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In Praise of Catechists

Laity Are Pivotal

Amidst a Secular Culture

Sparing No Effort


Teachers of religious education are unsung heroes who do heroic work. But the bishops, meeting in Milwaukee last June, finally sang their praises.

In a statement called In Support of Catechetical Ministry, the bishops acknowledge their own leadership role as chief catechist in their dioceses. They pledge their support to the 500,000 or so U.S. Catholics who work with sacramental preparation or as directors of religious education, principals, Catholic school teachers, parish catechetical teachers, youth ministers, RCIA team members and adult education facilitators. And then there are the parents and families who accept their primary responsibility for the faith formation of their children.

Bishop Placido Rodríguez of Lubbock, Texas, called them all “instruments of God.” It’s “good, opportune and timely to recognize our catechists who fulfill a very sacred duty to hand down our Catholic faith to the next generation,” he declared.

The statement comes out on the occasion of the 65th anniversary of Catechetical Sunday (September 17 this year), and in light of Pope John Paul II’s call for a new evangelization.

Laity Are Pivotal

Catechists serve a vital role in the Church’s mission of modeling and handing on the Good News of Jesus.

Catechesis is a responsibility of the entire faith community, says the General Directory for Catechesis (#220). The current situation of the Church, with fewer priests and religious sisters, who for years carried the burden of the formal teaching of religion, has created an opportunity for laypeople. Now not only are laypeople doing a great deal of the work in their local parishes, but they are even working as foreign missionary-catechists.

The bishops reaffirm that “lay catechists should be recognized, respected and loved by their priests and communities. They should be supported in their formation and encouraged and helped to accomplish a task....Theirs is a genuine service through which God in Christ continues his work of mercy and salvation in the world” (Adult Catechesis in the Christian Community: Some Principles and Guidelines, #76).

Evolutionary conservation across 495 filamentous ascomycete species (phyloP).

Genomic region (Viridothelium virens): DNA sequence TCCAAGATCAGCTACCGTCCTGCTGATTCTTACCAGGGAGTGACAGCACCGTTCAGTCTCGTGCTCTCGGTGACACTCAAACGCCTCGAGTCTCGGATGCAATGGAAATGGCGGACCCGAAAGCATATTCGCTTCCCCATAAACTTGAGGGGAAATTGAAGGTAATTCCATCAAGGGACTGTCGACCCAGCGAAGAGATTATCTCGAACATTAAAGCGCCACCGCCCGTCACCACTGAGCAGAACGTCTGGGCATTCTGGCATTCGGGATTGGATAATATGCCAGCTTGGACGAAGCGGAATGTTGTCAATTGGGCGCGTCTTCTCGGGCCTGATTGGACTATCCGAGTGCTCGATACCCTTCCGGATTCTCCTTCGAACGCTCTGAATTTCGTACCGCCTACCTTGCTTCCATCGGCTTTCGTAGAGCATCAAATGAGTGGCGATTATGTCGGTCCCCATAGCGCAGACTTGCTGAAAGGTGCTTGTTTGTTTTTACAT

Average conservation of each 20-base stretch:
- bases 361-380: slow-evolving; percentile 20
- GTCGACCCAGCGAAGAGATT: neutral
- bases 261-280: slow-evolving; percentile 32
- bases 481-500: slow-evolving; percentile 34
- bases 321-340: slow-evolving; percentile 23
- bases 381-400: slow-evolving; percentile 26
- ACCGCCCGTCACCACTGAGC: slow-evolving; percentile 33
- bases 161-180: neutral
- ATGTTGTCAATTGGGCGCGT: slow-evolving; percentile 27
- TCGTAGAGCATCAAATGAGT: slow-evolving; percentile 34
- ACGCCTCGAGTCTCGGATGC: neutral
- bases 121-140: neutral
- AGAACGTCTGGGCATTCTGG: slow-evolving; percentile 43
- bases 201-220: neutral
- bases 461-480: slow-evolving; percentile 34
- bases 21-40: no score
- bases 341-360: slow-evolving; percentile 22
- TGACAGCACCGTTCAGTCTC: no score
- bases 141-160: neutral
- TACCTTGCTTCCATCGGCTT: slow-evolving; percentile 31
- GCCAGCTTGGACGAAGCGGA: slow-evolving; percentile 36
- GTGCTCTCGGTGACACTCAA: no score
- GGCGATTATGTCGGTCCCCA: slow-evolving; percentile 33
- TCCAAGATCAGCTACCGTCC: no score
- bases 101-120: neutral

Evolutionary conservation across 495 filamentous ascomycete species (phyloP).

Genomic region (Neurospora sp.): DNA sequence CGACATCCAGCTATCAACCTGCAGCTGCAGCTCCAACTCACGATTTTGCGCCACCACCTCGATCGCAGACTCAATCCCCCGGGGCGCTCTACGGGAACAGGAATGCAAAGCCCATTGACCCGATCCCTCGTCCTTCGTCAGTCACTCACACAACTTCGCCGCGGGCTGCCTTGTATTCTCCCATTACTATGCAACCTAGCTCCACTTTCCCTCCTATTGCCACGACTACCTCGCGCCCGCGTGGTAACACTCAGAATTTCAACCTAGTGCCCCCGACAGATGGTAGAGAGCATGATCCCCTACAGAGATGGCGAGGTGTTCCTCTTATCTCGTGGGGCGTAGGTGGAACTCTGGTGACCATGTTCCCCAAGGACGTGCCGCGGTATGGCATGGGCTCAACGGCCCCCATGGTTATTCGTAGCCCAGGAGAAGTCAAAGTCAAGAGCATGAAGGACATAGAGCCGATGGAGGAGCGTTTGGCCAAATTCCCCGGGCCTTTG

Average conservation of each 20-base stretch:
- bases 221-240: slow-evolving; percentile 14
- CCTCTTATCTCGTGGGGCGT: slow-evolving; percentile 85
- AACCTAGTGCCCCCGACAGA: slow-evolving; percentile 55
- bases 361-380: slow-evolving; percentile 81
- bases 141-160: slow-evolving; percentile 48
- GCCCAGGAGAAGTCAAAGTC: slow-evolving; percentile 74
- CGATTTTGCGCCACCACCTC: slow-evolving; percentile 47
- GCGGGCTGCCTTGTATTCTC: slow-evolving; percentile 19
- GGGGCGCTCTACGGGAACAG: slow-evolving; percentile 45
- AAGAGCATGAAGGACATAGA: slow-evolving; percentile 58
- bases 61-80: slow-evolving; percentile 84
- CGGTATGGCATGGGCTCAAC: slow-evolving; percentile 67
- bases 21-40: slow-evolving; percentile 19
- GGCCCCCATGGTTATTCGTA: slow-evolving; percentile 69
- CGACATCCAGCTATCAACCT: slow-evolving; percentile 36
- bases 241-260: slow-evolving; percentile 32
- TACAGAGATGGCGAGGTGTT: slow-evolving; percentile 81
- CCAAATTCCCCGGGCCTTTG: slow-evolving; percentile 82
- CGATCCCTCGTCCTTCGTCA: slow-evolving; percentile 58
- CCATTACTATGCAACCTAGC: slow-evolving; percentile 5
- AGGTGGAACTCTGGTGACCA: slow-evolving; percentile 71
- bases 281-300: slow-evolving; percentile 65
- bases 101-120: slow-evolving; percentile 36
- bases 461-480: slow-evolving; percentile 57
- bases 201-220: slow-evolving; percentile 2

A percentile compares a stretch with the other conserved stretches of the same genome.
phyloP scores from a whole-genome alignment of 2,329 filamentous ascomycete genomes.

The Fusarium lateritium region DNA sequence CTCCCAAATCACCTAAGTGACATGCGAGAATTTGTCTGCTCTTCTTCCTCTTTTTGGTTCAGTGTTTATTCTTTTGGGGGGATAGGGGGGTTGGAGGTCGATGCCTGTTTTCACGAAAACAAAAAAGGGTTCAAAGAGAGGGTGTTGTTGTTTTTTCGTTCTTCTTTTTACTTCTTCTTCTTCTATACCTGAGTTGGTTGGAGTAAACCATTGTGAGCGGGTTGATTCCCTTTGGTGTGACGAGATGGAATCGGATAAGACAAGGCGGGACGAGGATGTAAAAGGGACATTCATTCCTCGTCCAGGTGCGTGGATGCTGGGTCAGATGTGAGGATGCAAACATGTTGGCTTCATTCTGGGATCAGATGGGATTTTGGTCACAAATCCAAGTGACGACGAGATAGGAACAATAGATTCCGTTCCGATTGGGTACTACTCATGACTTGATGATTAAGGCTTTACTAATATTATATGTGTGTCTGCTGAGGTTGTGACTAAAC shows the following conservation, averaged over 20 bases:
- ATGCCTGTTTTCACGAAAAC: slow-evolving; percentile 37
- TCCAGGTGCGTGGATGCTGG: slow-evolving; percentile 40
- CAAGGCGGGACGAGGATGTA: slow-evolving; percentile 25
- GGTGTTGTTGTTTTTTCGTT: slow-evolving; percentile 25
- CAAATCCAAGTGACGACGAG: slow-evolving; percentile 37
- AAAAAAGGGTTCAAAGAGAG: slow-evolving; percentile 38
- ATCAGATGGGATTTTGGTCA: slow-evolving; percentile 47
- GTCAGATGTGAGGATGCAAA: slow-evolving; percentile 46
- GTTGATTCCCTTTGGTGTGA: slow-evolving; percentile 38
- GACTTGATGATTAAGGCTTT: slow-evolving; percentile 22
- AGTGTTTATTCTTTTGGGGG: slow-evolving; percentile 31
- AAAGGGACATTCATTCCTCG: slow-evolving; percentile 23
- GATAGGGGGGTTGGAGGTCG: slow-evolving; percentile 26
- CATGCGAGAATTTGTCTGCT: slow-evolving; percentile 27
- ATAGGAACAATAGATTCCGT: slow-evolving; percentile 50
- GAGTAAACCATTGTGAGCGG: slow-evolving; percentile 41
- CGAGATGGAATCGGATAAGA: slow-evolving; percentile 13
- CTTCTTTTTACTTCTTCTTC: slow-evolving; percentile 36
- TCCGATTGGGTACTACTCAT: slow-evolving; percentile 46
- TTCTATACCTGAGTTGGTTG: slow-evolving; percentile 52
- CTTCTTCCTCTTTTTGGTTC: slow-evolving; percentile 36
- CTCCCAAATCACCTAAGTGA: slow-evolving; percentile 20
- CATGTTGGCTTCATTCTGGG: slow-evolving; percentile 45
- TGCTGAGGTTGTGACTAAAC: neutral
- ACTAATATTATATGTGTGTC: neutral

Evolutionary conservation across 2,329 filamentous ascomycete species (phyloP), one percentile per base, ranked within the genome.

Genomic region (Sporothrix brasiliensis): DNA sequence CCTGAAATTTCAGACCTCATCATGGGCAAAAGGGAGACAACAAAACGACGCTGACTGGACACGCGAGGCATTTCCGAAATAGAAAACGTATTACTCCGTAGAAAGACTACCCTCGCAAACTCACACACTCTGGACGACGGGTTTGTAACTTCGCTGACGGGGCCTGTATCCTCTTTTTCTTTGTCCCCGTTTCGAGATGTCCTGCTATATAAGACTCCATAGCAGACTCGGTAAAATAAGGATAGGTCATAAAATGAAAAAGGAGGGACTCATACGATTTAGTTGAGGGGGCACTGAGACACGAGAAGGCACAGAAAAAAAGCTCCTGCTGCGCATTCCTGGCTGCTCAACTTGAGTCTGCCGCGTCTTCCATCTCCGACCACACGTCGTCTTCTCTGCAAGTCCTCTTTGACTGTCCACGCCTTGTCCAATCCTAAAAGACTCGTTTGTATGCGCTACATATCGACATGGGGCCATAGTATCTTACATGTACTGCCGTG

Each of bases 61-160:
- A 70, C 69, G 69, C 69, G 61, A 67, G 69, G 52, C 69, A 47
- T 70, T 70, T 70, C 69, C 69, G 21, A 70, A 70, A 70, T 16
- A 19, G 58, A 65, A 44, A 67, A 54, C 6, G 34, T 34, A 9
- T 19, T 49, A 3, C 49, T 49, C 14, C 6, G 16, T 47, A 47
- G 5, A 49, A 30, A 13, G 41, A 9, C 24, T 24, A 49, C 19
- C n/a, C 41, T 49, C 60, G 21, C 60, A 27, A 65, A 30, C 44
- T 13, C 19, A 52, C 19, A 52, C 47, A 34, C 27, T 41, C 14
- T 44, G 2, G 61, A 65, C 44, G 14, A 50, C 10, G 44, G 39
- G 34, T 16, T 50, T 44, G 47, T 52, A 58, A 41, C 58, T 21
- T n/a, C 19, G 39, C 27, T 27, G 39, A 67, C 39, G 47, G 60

Some years ago I knew that the parishes where I taught high school “CCD” were serious about catechesis because they paid for my additional courses in religious education and Scripture. And from one parish I still treasure the pastor’s surprise Christmas gift of a pen and pencil set. More often today, parishes celebrate Catechetical Sunday by having a commissioning ceremony at a Mass, often giving catechists dove pins or other symbols of their unique ministry.

Amidst a Secular Culture

The bishops single out four challenges facing catechists today:

1) “We live in an increasingly secular and materialistic society, which is often at odds with our Christian messages and values.

2) “The emphasis on individual rights has eroded the concept of the common good and our ability to call people to accept revealed teaching that cannot be changed by democratic process.

3) “The disintegration of the community and social structures that once supported religious faith and encouraged family life has been replaced by a media- and technology-driven culture that makes catechesis especially difficult.

4) “Religious instruction and catechesis compete against entertainment and sports for time in people’s busy lives.”

Moreover, catechists must work in a multicultural context, reach out to the unevangelized and undercatechized, and make special provision so those with disabilities—physical and mental—can be accommodated. No one ever said it would be easy.

Sparing No Effort

Good catechists can turn these challenges into assets.

In this media age they can make better use of media and technology in teaching, even as they recognize “that these tools, as helpful and necessary as they may be, can never completely replace the personal contact between teacher and disciple that is at the heart of Christian pedagogy.”

To deal with the stresses of family life and time pressures, catechists themselves can serve as models of correct priorities, community involvement, time management and, above all, generosity of spirit. The “personal sacrifices they make to teach in the name of Christ and his Church” were cited by the bishops as particularly inspiring.

And in the section “We Commit Ourselves,” the bishops say, “The Church ‘is bidden to offer catechesis her best resources in people and energy, without sparing effort, toil or material means, in order to organize it better and to train qualified personnel’” (On Catechesis in Our Time, #15; italics added).

In other words, it’s time to demand more financial support for new textbooks, more supplementary reading material and videos, larger parish and diocesan libraries, and encouraging full parish involvement.

Since the Church “exists in order to evangelize” (On Evangelization in the Modern World, #14), catechesis deserves our best efforts.B.B.

In Support of Catechetical Ministry (Publication 5-343 in English and 5-827 in Spanish) is available from the U.S. Catholic Conference for 50 cents apiece, plus 10 percent shipping and handling ($3 minimum). Call toll-free 800-235-8722, or visit the bishops’ Internet site:



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